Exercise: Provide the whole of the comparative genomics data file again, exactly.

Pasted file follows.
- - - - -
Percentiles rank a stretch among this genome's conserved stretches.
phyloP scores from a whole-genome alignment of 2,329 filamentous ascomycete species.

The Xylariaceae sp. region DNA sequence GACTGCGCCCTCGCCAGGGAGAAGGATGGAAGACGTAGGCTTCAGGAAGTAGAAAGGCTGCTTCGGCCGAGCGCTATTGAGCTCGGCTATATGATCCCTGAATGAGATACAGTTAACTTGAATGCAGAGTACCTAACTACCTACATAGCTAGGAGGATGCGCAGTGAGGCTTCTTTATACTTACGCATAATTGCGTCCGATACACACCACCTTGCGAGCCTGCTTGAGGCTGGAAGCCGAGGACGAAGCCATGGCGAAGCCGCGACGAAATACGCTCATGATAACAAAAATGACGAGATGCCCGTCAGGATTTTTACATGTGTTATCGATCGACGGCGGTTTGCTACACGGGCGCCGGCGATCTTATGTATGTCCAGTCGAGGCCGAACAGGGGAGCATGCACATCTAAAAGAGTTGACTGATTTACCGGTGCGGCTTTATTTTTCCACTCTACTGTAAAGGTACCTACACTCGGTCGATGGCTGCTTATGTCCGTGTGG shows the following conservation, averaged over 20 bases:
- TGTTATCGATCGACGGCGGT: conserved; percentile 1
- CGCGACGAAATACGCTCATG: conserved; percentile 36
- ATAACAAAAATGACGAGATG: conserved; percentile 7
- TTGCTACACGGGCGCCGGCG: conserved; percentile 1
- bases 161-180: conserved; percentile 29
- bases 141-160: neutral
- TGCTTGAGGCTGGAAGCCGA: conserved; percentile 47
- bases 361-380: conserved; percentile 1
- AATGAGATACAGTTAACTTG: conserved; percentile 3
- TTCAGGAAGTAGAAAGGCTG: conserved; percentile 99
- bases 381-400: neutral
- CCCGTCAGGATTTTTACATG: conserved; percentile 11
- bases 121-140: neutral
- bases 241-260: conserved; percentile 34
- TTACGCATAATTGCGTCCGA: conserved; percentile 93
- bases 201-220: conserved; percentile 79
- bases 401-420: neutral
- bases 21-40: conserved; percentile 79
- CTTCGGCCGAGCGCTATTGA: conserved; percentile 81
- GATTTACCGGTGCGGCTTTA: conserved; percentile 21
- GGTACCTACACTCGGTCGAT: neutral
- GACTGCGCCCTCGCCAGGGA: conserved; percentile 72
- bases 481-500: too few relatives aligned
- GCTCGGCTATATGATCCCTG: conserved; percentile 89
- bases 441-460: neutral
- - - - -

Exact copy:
Percentiles rank a stretch among this genome's conserved stretches.
phyloP scores from a whole-genome alignment of 2,329 filamentous ascomycete species.

The Xylariaceae sp. region DNA sequence GACTGCGCCCTCGCCAGGGAGAAGGATGGAAGACGTAGGCTTCAGGAAGTAGAAAGGCTGCTTCGGCCGAGCGCTATTGAGCTCGGCTATATGATCCCTGAATGAGATACAGTTAACTTGAATGCAGAGTACCTAACTACCTACATAGCTAGGAGGATGCGCAGTGAGGCTTCTTTATACTTACGCATAATTGCGTCCGATACACACCACCTTGCGAGCCTGCTTGAGGCTGGAAGCCGAGGACGAAGCCATGGCGAAGCCGCGACGAAATACGCTCATGATAACAAAAATGACGAGATGCCCGTCAGGATTTTTACATGTGTTATCGATCGACGGCGGTTTGCTACACGGGCGCCGGCGATCTTATGTATGTCCAGTCGAGGCCGAACAGGGGAGCATGCACATCTAAAAGAGTTGACTGATTTACCGGTGCGGCTTTATTTTTCCACTCTACTGTAAAGGTACCTACACTCGGTCGATGGCTGCTTATGTCCGTGTGG shows the following conservation, averaged over 20 bases:
- TGTTATCGATCGACGGCGGT: conserved; percentile 1
- CGCGACGAAATACGCTCATG: conserved; percentile 36
- ATAACAAAAATGACGAGATG: conserved; percentile 7
- TTGCTACACGGGCGCCGGCG: conserved; percentile 1
- bases 161-180: conserved; percentile 29
- bases 141-160: neutral
- TGCTTGAGGCTGGAAGCCGA: conserved; percentile 47
- bases 361-380: conserved; percentile 1
- AATGAGATACAGTTAACTTG: conserved; percentile 3
- TTCAGGAAGTAGAAAGGCTG: conserved; percentile 99
- bases 381-400: neutral
- CCCGTCAGGATTTTTACATG: conserved; percentile 11
- bases 121-140: neutral
- bases 241-260: conserved; percentile 34
- TTACGCATAATTGCGTCCGA: conserved; percentile 93
- bases 201-220: conserved; percentile 79
- bases 401-420: neutral
- bases 21-40: conserved; percentile 79
- CTTCGGCCGAGCGCTATTGA: conserved; percentile 81
- GATTTACCGGTGCGGCTTTA: conserved; percentile 21
- GGTACCTACACTCGGTCGAT: neutral
- GACTGCGCCCTCGCCAGGGA: conserved; percentile 72
- bases 481-500: too few relatives aligned
- GCTCGGCTATATGATCCCTG: conserved; percentile 89
- bases 441-460: neutral